As predicted by Rural News, New Zealand and the EU have concluded an historic and long awaited free trade agreement – a deal which Prime Minister Jacinda Ardern says will save us $100 million in tariffs in the first year the deal takes effect and a further $10 million in the future.
On the fourth anniversary of the launch of the plan to eradicate the disease that causes untreatable mastitis, swollen joints and lameness, resulting in lost production, alongside pneumonia and ear infections in calves, the Ministe for Primary Industries (MPI) announced that only one infected property remained.
M. Bovis was first seen in New Zealand in 2017, but likely arrived in the country at least a year earlier. Over the next four years, a total of 271 confirmed properties were cleared, with around 176,325 cattle culled. To date, the eradication programme has cost the taxpayer around $600m, with $220.3 million paid in compensation for 2,741 claims, and 10 active claims still being assessed.
O'Connor noted that in 2017, when the industry became aware of the incursion, he spoke with Irish counterparts who had already experienced the problem for many years. He recalls that many European countries said it was a problem they just had to live with, but Irish experts said, "If you have the chance to eradicate it, go for it."
Realising that leaving the disease to its own devices, like the European model, would have a major impact financially and in terms of animal welfare, MPI and key industry players such as DairyNZ and Beef + Lamb NZ formed the Mycoplasma eradication programme.
O'Connor says the make-up of the NZ dairy industry relies on a number of different parties, including producers, milk companies, manufacturers, exporters and retailers.
"The way forward was with the agreement of the whole industry, so after reasoned debate, analysis and commitment, we went for it."
Whilst the programme has caused much division within the industry, particularly at the producer level, NZ has become the first country in the world that has succeeded in nearly eradicating the disease. Both Ardern and O'Connor acknowledged that it had been tough for those farmers who had lost their herds and, in many cases, a lifetime of genetics, but said their collective actions had preservedd our productive sectors that underpin the prosperity of all New Zealanders.
O'Connor accepted there had been some logistical problems in the early days of the programme and it is likely some cases of the disease will still emerge. With that in mind, he said it was time to consider the future framework for an ongoing M. bovis eradication programme. MPI is working towards a transition of the programme to an agency under the National Pest Management Plan (NPMP) that will open for consultations in the second half of 2022, with implementation in 2023.
"We are aiming to move from deliminating/controlling the last few pockets of the diseae to provisional absence," says O'Connor.
"This will be followed by significant surveillance testing of herds around the country to provide the assurance that there are no undetected pockets of the disease."
He went on to note that NZ had world-class bulk milk and beef herd testing strategies developed over the last four years, which will continue to be used as crucial tools to fight the disease.
The National Beef Surveillance programme tested over 385,000 animals in 2021, with no infected properties found. By contrast, the Bulk Tank Milk screening initiative conducted 99,000 ELISA tests in 2021 with 179 detections and three confirmed infected properties. Dairy NZ chairman Jim van der Poel says the decision to eradicate M. bovis was a big ask, but the right call.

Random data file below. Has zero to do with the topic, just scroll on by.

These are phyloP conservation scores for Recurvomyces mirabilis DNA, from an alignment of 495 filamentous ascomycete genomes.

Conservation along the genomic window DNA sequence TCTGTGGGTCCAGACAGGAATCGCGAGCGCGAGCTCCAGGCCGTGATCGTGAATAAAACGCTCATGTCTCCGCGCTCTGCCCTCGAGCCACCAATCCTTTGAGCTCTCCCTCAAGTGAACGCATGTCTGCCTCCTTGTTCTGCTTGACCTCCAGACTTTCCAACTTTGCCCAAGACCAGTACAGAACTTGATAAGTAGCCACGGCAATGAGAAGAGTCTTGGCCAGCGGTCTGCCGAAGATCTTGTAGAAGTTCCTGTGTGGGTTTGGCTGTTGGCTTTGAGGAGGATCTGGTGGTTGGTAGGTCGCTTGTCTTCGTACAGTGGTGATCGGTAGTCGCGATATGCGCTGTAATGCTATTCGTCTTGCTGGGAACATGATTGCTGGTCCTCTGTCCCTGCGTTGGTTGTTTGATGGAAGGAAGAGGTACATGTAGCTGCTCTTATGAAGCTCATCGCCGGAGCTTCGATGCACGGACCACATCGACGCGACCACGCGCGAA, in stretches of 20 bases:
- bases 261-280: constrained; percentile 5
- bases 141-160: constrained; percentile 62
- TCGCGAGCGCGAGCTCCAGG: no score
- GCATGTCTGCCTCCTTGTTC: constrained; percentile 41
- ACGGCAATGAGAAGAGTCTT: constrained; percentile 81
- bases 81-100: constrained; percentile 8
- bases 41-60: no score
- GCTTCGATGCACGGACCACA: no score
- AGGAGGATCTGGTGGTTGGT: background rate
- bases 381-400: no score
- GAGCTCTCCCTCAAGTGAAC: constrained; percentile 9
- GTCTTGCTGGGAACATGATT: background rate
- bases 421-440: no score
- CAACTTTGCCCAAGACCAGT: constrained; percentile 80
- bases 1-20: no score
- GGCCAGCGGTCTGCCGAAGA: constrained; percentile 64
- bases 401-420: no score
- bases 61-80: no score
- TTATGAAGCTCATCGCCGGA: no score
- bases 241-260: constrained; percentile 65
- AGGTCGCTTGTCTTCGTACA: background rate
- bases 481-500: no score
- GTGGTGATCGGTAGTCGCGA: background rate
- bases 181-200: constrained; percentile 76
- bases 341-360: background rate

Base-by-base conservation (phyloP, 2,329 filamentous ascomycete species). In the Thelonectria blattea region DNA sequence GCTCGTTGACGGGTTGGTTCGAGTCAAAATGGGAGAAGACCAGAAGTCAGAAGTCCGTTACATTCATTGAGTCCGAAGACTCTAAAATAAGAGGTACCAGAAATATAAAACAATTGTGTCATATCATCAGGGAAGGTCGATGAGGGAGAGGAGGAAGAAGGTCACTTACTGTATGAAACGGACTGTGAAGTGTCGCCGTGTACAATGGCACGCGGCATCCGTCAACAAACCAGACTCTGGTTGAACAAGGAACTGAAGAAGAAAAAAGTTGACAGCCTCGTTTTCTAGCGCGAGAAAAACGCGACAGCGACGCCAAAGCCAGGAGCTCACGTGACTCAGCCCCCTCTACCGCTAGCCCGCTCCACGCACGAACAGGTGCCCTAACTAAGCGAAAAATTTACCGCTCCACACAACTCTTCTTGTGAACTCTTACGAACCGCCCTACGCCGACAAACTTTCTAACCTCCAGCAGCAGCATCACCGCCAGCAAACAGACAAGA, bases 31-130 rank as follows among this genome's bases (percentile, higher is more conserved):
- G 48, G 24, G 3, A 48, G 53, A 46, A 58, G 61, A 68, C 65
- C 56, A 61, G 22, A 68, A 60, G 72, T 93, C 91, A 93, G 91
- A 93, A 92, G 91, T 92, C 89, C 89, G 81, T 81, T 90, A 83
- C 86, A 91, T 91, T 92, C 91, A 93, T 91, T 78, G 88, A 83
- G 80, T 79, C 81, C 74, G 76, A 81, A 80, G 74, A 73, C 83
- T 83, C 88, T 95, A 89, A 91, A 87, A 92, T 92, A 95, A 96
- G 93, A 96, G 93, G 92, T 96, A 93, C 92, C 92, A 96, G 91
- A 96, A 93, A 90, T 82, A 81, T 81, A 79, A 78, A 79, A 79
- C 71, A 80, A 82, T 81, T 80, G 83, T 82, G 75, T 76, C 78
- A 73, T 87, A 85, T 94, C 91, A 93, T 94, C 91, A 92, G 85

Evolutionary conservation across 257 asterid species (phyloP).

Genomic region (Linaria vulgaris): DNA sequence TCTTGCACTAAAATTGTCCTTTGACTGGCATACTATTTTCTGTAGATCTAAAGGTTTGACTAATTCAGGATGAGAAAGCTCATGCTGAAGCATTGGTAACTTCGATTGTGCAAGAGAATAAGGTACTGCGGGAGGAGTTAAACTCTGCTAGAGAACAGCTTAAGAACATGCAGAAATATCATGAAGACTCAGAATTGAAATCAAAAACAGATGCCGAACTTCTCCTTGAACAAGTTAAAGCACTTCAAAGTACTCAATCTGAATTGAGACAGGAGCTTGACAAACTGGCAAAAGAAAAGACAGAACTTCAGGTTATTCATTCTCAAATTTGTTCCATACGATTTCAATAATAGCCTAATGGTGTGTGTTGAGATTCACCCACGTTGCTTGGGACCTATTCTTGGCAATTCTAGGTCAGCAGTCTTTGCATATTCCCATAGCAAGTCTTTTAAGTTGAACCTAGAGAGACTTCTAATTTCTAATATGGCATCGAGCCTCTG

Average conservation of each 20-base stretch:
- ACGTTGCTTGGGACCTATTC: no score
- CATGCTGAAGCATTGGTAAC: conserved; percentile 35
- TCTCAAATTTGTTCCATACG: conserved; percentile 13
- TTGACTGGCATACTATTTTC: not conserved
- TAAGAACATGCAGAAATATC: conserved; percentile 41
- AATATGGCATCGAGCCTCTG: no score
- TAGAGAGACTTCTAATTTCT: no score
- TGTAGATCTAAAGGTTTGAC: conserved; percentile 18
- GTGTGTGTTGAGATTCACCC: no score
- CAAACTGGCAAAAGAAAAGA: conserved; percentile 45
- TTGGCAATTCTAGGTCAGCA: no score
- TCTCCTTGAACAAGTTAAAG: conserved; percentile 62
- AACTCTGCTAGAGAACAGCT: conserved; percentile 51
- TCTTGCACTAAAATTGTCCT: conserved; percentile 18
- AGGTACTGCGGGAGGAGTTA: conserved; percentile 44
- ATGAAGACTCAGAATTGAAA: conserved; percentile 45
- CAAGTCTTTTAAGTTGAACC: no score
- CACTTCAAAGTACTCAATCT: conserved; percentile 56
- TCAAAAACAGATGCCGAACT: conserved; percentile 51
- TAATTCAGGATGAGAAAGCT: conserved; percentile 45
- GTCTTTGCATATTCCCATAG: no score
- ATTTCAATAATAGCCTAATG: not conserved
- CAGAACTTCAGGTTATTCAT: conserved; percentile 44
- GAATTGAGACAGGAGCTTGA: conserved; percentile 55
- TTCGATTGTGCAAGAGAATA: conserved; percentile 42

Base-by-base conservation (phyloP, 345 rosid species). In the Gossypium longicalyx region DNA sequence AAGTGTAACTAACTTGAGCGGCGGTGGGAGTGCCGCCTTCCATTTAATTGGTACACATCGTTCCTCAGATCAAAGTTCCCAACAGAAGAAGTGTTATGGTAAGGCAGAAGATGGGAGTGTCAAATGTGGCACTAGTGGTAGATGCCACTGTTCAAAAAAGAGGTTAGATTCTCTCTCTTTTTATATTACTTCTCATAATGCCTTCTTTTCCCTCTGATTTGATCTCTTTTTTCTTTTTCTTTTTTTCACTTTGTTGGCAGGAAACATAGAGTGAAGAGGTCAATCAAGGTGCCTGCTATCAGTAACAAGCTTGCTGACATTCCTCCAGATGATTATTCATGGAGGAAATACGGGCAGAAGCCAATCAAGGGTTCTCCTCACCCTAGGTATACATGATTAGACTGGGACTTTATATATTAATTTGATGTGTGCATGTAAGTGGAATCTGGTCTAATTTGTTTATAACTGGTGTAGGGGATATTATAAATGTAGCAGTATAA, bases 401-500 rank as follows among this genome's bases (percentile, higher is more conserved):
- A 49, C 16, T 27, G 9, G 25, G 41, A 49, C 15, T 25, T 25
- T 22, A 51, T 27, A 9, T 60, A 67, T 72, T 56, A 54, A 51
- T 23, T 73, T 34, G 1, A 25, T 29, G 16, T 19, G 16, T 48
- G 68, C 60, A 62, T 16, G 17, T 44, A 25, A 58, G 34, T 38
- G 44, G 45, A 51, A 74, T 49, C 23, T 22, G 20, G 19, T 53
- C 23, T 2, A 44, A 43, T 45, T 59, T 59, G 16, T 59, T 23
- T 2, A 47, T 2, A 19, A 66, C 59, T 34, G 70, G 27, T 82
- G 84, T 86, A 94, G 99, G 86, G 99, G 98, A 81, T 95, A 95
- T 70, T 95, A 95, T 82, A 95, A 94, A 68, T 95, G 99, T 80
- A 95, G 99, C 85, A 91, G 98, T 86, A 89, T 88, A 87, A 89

"The programme, at times, has been challenging for the farmers involved and it's important for us to acknowledge that.
"The programme means we are on a clear pathway forwards and offers a good example of an industry and government working together to get the best result. It is also important that we protect those sacrifices and investments made, so all farmers should continue to manage their herds well, particularly through the use of the National Animal Tracing System (NAIT)."
Leigh Colman Shaw of the M. bovis programme confirmed that NAIT compliance monitoring was still a key component to ensure the health and traceability of the national herds, noting there were 18 prosecutions, 1,824 infringement notices and 2,432 written warnings issued in 2019, while in 2022, so far those numbers are one, 527 and 489 respectively.
Preparing for Incursions
Damien O'Connor also announced a bolstering of New Zealand's biosecurity measures as part of the upcoming budget.
This includes $42.9m to bolster the country's readiness for possible future pests or diseases, alongside $68m over the coming year to continue M. bovis eradication momentum. It is unclear if this latter amount is new funding, or part of that set aside to fight the disease, which saw an initial commitment back in 2018 to spend up to $870m.
O’Connor noted that with NZ primary sector revenue heading towards $50.8bn in the year ending June 2022, it is vital to ensure the sector is protected by a strong biosecurity system.
“We need to ensure that the system can meet the challenges presented by increased cargo freight and pests such as the Brown Marmorated Stink Bug.
“Much of the work is conducted offshore, before arrival at our physical borders, domestically, as it crosses those borders and through our trade.
“As much risk as possible is managed offshore, enabling trade to flow, with all goods, craft and passengers that do cross the border screened for risk, alongside many activities within NZ to eradicate pests and reduce their harm, “ O’Connor said.